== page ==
notice a focus in his message on education. That after the Battle of
Badr, when he takes those prisoners, some of his companions say to him, quite
recklessly: “Let’s kill them.” He says: “No. Let’s treat them with the best of
treatment and let’s say to them something.” They say: “What is it?”
He says: “We will ransom them if they teach 10 of our people how to read and write.” From the
beginning it was a message, in Medina, on a focus on education. “Seek knowledge from
the cradle to the grave.” Today’s Muslims seek knowledge from the
cradle till marriage, after that become lazy. “Seek knowledge from the cradle to
the grave.. Read until the final moments of your life.. The value of a believer is,
what, is their knowledge, is their wisdom.” You notice what does he do? He doesn’t want
the prisoners tortured. No. If you can teach reading and writing then these are
the basis of a great society. Then after that, in establishing himself as the head
of the state in Medina, does he say the Jews should be kicked out, or the
Christians should be kicked out? No, he forms a constitution called “The
Constitution of Medina”. The Jews will worship in their synagogues, the
Christians will worship in their churches, and the Muslims will worship in
their mosques. There is nothing wrong with having a society of multi-religious
dimensions, and even after that in Medina, when he is ordered by his Lord to go to
Mecca – he hasn’t returned to Mecca since he was expelled – when he returns to Mecca
his companions say: “Let’s go back and fight those Meccans.” He says: “No, we will
conduct a peace treaty with them.” His companions say to him: “What do you mean ‘peace
treaty’? Surely it is our chance to destroy these people’s lives, to finish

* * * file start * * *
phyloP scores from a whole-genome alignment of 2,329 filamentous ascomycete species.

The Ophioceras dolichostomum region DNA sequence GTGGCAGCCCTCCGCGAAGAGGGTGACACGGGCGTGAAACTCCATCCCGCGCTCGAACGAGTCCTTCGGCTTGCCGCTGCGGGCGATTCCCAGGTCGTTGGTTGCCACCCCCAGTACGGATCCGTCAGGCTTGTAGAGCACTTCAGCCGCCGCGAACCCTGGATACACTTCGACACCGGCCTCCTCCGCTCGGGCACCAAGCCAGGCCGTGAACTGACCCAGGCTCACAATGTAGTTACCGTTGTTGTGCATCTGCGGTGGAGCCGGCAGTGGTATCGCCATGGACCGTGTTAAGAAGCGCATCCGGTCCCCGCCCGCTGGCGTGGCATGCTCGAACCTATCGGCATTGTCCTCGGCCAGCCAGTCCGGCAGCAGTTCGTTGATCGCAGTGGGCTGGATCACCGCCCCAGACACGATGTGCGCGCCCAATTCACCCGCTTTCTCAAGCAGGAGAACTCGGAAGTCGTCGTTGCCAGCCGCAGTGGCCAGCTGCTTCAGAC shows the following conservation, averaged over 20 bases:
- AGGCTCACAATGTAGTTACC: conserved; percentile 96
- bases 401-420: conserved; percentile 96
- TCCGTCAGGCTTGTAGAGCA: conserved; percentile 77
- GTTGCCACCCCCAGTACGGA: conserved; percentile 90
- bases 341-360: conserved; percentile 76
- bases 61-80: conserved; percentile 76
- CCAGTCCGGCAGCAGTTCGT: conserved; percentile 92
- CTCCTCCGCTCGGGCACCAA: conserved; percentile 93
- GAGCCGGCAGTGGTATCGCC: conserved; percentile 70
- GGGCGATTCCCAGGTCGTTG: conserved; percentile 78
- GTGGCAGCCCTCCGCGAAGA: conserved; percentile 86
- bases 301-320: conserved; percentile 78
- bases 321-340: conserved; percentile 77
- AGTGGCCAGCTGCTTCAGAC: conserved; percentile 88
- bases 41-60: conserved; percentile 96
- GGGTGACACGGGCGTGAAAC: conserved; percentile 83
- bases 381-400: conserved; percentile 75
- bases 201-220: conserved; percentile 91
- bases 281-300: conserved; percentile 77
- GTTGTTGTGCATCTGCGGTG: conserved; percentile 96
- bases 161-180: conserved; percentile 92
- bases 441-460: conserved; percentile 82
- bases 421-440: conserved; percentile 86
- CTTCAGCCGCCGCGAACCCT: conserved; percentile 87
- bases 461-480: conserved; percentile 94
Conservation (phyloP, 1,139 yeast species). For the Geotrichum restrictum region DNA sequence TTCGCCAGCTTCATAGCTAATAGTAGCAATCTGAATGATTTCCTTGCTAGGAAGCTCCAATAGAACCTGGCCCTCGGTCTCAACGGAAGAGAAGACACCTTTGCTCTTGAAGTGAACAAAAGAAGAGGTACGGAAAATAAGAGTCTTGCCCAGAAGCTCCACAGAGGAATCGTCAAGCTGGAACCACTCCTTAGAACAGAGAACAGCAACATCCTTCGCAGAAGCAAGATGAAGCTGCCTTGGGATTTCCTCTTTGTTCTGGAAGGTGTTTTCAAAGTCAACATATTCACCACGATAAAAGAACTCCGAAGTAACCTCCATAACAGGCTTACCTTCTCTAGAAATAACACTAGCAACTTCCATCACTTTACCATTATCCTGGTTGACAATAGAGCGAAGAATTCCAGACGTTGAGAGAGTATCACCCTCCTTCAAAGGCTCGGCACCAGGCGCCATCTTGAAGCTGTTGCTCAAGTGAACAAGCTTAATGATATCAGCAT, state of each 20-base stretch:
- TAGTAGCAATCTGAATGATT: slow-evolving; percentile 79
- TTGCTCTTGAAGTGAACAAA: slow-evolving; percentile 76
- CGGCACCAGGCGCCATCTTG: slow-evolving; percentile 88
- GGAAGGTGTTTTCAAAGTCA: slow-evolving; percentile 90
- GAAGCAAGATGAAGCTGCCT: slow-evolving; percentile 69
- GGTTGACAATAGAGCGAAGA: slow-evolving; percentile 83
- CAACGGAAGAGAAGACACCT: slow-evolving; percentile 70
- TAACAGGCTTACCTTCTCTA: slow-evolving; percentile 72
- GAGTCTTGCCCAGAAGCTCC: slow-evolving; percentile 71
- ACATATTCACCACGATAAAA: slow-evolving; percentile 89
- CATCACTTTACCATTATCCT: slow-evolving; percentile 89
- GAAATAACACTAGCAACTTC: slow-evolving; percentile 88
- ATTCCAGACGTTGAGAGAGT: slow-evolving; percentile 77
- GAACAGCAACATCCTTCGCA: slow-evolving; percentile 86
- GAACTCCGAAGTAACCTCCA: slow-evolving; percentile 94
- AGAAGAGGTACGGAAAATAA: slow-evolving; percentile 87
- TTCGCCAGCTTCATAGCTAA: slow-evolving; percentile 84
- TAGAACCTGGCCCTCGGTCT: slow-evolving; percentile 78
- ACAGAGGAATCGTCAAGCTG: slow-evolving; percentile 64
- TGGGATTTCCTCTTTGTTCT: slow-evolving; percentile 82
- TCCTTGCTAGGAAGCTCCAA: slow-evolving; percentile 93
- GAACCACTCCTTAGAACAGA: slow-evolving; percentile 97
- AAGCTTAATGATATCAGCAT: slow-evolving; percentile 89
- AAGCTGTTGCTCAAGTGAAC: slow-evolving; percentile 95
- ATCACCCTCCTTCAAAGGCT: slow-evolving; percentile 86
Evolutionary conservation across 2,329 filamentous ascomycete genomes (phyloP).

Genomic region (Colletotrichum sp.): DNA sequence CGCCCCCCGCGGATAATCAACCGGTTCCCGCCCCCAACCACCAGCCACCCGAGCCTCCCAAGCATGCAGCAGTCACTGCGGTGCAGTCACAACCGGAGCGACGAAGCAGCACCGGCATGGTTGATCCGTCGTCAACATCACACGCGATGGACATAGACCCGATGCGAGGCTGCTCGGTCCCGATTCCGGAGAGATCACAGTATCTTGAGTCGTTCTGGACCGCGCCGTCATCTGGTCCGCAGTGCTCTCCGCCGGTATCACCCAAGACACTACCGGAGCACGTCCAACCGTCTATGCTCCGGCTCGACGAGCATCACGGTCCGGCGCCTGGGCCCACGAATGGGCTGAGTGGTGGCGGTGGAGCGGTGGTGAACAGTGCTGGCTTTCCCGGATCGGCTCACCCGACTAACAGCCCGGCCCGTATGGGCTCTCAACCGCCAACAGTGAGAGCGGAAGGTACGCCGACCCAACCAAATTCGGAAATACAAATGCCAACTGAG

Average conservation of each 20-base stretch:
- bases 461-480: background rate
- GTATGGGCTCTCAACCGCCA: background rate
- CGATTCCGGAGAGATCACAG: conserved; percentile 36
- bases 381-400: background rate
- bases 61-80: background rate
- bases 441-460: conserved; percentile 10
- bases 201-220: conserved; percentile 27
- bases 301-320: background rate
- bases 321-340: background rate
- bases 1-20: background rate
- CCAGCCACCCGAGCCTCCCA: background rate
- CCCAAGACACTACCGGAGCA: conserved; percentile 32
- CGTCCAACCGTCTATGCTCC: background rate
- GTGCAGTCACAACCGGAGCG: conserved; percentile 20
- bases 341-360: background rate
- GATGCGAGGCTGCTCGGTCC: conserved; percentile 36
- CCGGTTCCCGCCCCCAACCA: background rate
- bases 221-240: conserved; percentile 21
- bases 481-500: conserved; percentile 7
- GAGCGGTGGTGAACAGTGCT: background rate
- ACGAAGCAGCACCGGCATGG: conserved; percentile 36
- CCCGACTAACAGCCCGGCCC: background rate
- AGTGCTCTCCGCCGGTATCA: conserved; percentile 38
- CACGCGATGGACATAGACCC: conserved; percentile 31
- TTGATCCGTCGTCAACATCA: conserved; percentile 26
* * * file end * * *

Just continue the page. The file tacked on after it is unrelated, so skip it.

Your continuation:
them like they tortured us, like they finished us, they killed us.” The Prophet said:
“No, let’s have a peace treaty with them and allow them to be opened up to the
mercy of the religion of Islam.” And that’s why – do you know when the Prophet
opened Mecca – he taught us an ethical lesson; like the ethics of removing
racism, like the ethics of respecting other religions, like the ethics of
respecting the other gender, he taught us the ethical lesson by the name of
forgiveness. Many Muslims find it hard to forgive
today. A person who wrongs me, or a person I see committing wrong, I find it
hard to forgive them. You tell them: “But the years have gone.
Maybe the person changed, maybe the person repented.” “No, I saw the
person do this, or the person said this, and I’ll never forgive them.” Whereas,
their Prophet was the most forgiving of men. When Mecca was opened, there were two
men who came towards him who he forgave, who me and you would never forgive. The
first of them was Wahshi, the man who mutilated the body of his uncle Hamza.
Imagine your uncle, who brought you up alongside Abu Talib, you saw his body
mutilated by this man to the extent.. Do you know what Hind, the mother of Mu’awiya,
did? She cut so many pieces of Hamza’s body, she made the necklace for
herself and this Wahshi ripped Hamza’s chest apart. When Mecca was opened,
Wahshi, Abu Sufyan, Hind and people like Habbar ibn Aswad, they
thought to themselves: “We’re never gonna get forgiven by Muhammad. Muhammad is
gonna enter Mecca and he’s gonna execute us for what we did.”
Wahshi and Habbar said: “But we hear Muhammad is a man of mercy and that his
religion is merciful and forgiving. He “.came to perfect the akhlaq of man
“إنما بعثت لأتمم مكارم الأخلاق” “I have come to perfect the morals of
mankind.” So they said: “Let us go and approach him.” Wahshi went to him,
when Wahshi came, he said: O Prophet of God, forgive me. I was in the days of
ignorance. I didn’t know about the message of Islam.
I heard rumors but they weren’t true. O Prophet of God,
forgive me for what has happened.” And the reply was: “O Wahshi, you are forgiven. Now
leave this area.” Then Habbar ibn Aswad came. Do you know what Habbar ibn Aswad did?
The Prophet, one of his daughters – or in some narrations
stepdaughter – Zaynab, she was pregnant, and she was meant to go towards Medina.
Habbar wanted her to miscarry. So on her way towards Medina, he came and scared
her in a way where she ended up misscarrying her child. When the
Prophet heard this, he was saddened. When he opened Mecca, Habbar came and he said: “O Prophet of God, I am the cause of the miscarriage of your grandchild. I scared your daughter in a way where I caused her to miscarry her child, but I was
ignorant. They deceived me about your behavior and your character. When I see
you now, I see a man of morals. Please allow me to be forgiven.” The Prophet..